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Land Trust protects Ebey’s farmland

Another 249 acres of historic and prime agricultural land in Ebey’s Landing National Historical Reserve will remain available for farming, thanks to the Whidbey Camano Land Trust and a group of willing property owners.

The Land Trust acquired development rights to the properties through a complex series of transactions involving six landowners and $3.3 million in federal, state and county grants and a private donation. The property owners worked with the Land Trust to accomplish a common goal of saving cherished farmland and a nationally significant historic and scenic landscape. The resulting conservation easements guarantee the properties will always be available for farming and will never be subdivided and developed.

Work to protect the 249 acres began in 2006 and concluded last month. It all started with a meeting between the Land Trust and Freeman Boyer, descendant of a pioneer Whidbey family. Boyer retired from farming in 1986 and, after selling some of his land to the Borden and Harvey families, decided he didn’t want the rest developed. The Land Trust worked with him to find a way to achieve his goals.

The first transaction involved the Land Trust entering into a contract to purchase 45 acres of Boyer’s property and assigning the contract to Erin and Mark Borden who own the adjoining 38-acres. Simultaneously, the Land Trust purchased the development rights to both properties, creating an 83-acre conservation easement. The Bordens plan to continue farming and create a haven for field-dependent wildlife.

In the second transaction, the Land Trust purchased a conservation easement from Judy and Claude Harvey, who own 13 acres adjoining the Borden property. The Harveys will continue to lease their property for farming.

Next, the Land Trust worked with Gene Kahn and Lisa Meserole to place a conservation easement on their 70-acre property, known as the historic Anderson Farm, which adjoins the recently protected Borden farm. The easement became possible when Kahn and Meserole donated more than half its value to the Land Trust. Combined with the easements on the Harvey and Borden properties, this created a 166-acre reach of protected land stretching from Fort Casey Road to Engle Road south of Coupeville.

A half mile to the north, the Land Trust then moved to protect another 83 acres by working with Joanne Engle-Brown and her brother, Bill Engle, another pioneer farming family. First the Land Trust worked out an arrangement for the Purdue Family LLC, also a pioneer family, to purchase 20 acres with the promise that the Land Trust would purchase a conservation easement when it secured grant funding. Last month the Land Trust obtained conservation easements on the Engles’ 63 acres and the Purdues’ 20 acres.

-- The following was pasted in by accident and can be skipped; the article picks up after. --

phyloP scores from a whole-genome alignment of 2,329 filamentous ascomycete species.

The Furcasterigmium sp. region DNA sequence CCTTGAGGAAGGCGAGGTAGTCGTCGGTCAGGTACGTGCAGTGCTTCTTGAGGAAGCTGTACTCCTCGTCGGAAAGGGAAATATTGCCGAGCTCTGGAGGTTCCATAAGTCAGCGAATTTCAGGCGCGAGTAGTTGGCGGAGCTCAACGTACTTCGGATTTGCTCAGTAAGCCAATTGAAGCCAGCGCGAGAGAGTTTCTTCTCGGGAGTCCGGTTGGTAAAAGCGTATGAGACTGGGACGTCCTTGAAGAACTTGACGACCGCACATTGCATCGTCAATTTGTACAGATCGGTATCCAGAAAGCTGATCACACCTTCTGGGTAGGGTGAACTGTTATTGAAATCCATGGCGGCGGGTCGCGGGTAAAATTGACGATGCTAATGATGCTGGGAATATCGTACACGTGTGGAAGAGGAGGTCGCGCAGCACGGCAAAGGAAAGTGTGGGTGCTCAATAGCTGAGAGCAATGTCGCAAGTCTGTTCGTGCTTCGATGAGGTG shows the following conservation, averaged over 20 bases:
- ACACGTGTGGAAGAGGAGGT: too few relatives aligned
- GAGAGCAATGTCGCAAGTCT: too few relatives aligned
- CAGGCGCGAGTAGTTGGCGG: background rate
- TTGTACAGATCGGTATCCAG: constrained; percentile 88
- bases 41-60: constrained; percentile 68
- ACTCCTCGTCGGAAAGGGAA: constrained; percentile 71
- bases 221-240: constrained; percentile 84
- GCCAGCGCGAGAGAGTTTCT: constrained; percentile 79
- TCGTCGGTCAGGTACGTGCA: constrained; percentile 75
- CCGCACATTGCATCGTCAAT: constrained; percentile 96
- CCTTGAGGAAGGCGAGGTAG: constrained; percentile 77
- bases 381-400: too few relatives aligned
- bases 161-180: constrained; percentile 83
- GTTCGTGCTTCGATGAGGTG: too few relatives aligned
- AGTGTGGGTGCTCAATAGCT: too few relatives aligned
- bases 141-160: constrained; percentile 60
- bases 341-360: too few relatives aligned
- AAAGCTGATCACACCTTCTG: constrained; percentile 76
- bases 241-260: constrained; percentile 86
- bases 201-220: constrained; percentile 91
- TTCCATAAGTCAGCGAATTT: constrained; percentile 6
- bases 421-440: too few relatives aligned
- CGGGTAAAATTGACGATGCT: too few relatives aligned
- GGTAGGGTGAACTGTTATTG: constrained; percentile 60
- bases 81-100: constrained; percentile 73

Funding for the transactions came from a series of competitive grants obtained by the Land Trust from the federal Natural Resources Conservation Service’s Farm and Ranchland Protection Program, Washington Recreation and Conservation Office’s Farmland Preservation Program and the Island County Conservation Futures Fund. The donation by Gene Kahn and Lisa Meserole completed the funding. A generous donation made several years ago by Muriel Pickard paid for the Land Trust’s staff time to work with the landowners and write, present and secure the grants.

The Land Trust and Island County will jointly hold the conservation easements, with the Land Trust taking the lead on future monitoring activities.

Recently, the Land Trust was awarded another $1.8 million from the NRCS and $672,000 from RCO funds. Once additional matching dollars are found, the Land Trust can acquire more agricultural conservation easements in Ebey’s Reserve. Private donations are eligible for matching these grant funds. Those interested in helping protect more of this nationally significant farmland may contact the Land Trust at (360) 222-3310.

Community Events, April 2014

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